“Most institutions do not have an executive with facility expertise on the team. Those that do are more informed when funding capital renewal and deferred maintenance backlogs,” said Mark Kenneday, director of business development for healthcare at Gordian.

Embrace data and flexibility

Planning discussions should be backed up by data. While feedback from staff and patients can help glean what improvements to make, data is a neutral source of information that can be used to understand true capacity and demand.

Data to leverage for facility planning includes costs of operation (people, materials, utilities),deferred capital renewal needs, and even the utilization of systems in service of operational demands. It should also include discharge data, patient length of stay and even data from the electronic health record. It’s the integrated analysis of building system data with hospital performance measures that allows for a true understanding of the success of the facilities in use.

“Strategic use of HIPAA-scrubbed electronic health data assures the institution is growing in concert with its patient intake and care delivery volumes,” Kenneday said.

Too often, healthcare leaders are not leveraging this integrated understanding of the data, resulting in the development of buildings that cannot meet current and future goals.

“Failing to look at the information that’s available about the building can impede leaders from making really difficult but important decisions that won’t waste more money and resources in the end,” Zuraw added.

A helpful approach to facilities planning involves working in phases. Facility projects can cost millions — sometimes even billions — of dollars. When plans are made that require an immense amount of investment all at once to be realized, there is a risk the plans are outdated by the time they are completed.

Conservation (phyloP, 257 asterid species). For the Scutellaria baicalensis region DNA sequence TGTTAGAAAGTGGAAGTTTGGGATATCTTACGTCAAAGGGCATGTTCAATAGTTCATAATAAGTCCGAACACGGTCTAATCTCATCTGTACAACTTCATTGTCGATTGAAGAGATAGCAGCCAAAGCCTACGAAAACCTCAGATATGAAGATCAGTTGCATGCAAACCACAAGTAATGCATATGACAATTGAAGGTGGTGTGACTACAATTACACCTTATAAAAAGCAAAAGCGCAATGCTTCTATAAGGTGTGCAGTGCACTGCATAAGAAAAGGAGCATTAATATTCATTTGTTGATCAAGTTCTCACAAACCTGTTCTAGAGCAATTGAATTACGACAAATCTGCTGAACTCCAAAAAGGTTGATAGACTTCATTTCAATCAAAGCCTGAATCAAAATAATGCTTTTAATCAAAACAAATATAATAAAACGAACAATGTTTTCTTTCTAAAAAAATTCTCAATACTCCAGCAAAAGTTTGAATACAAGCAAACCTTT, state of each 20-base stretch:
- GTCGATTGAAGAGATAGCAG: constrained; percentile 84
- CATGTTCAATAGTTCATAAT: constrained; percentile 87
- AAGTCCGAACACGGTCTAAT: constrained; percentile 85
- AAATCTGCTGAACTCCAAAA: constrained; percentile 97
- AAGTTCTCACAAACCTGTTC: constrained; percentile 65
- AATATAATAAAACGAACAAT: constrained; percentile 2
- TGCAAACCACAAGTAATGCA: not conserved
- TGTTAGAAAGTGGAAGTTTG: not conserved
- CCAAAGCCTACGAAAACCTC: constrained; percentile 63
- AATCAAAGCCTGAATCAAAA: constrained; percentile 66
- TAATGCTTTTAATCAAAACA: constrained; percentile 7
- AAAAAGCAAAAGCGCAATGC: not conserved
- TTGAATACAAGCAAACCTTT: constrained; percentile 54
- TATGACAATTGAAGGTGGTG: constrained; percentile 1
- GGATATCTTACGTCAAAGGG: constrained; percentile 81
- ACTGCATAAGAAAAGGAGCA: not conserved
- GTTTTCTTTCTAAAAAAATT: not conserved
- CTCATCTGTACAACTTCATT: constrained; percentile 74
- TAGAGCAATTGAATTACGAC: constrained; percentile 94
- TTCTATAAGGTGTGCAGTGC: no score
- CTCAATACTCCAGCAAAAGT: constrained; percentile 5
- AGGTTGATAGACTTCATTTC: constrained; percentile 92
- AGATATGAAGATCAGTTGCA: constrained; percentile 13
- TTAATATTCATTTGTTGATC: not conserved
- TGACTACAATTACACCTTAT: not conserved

“Working in phases is a way for organizations to understand whether or not a design is still relevant or needs to be tweaked before it’s fully implemented,” Zuraw said.

If the pandemic showed the healthcare sector anything, it was the benefit of planning with flexibility in mind. Hospitals rose to the challenge, converting intensive care and med-surg units to spaces equipped to care for COVID-19 patients. Emergency rooms were adapted also, with hospitals creating separate entrances and external waiting rooms for patients with symptoms.

The lesson learned is that planning spaces that can easily be converted in the face of a public health emergency is essential.

“Flexibility is crucially important to make sure you’re able to respond as quickly as possible to the remarkably dynamic evolution of medical practice,” Zuraw said.

How a trusted partner can help you execute your mission-driven facilities planning

As hospitals and health systems gain a greater appreciation of how facility planning can help fulfill their organization’s mission, it is important that leadership has the support of an established partner on this journey.

Gordian works alongside healthcare organizations to create relevant and strategic facility planning programs, providing tools and support for facility managers and financial leaders to achieve leadership buy-in. The company also helps organizations gather and evaluate data sources pertinent to their facility planning goals.

“Across our business, we are interested in helping people make the best possible decisions for their future – and where possible, helping them use their facilities resources most effectively to deliver on those decisions,” Zuraw said. Learn more about Gordian and the services we provide by visiting our website.

Source : Modern Healthcare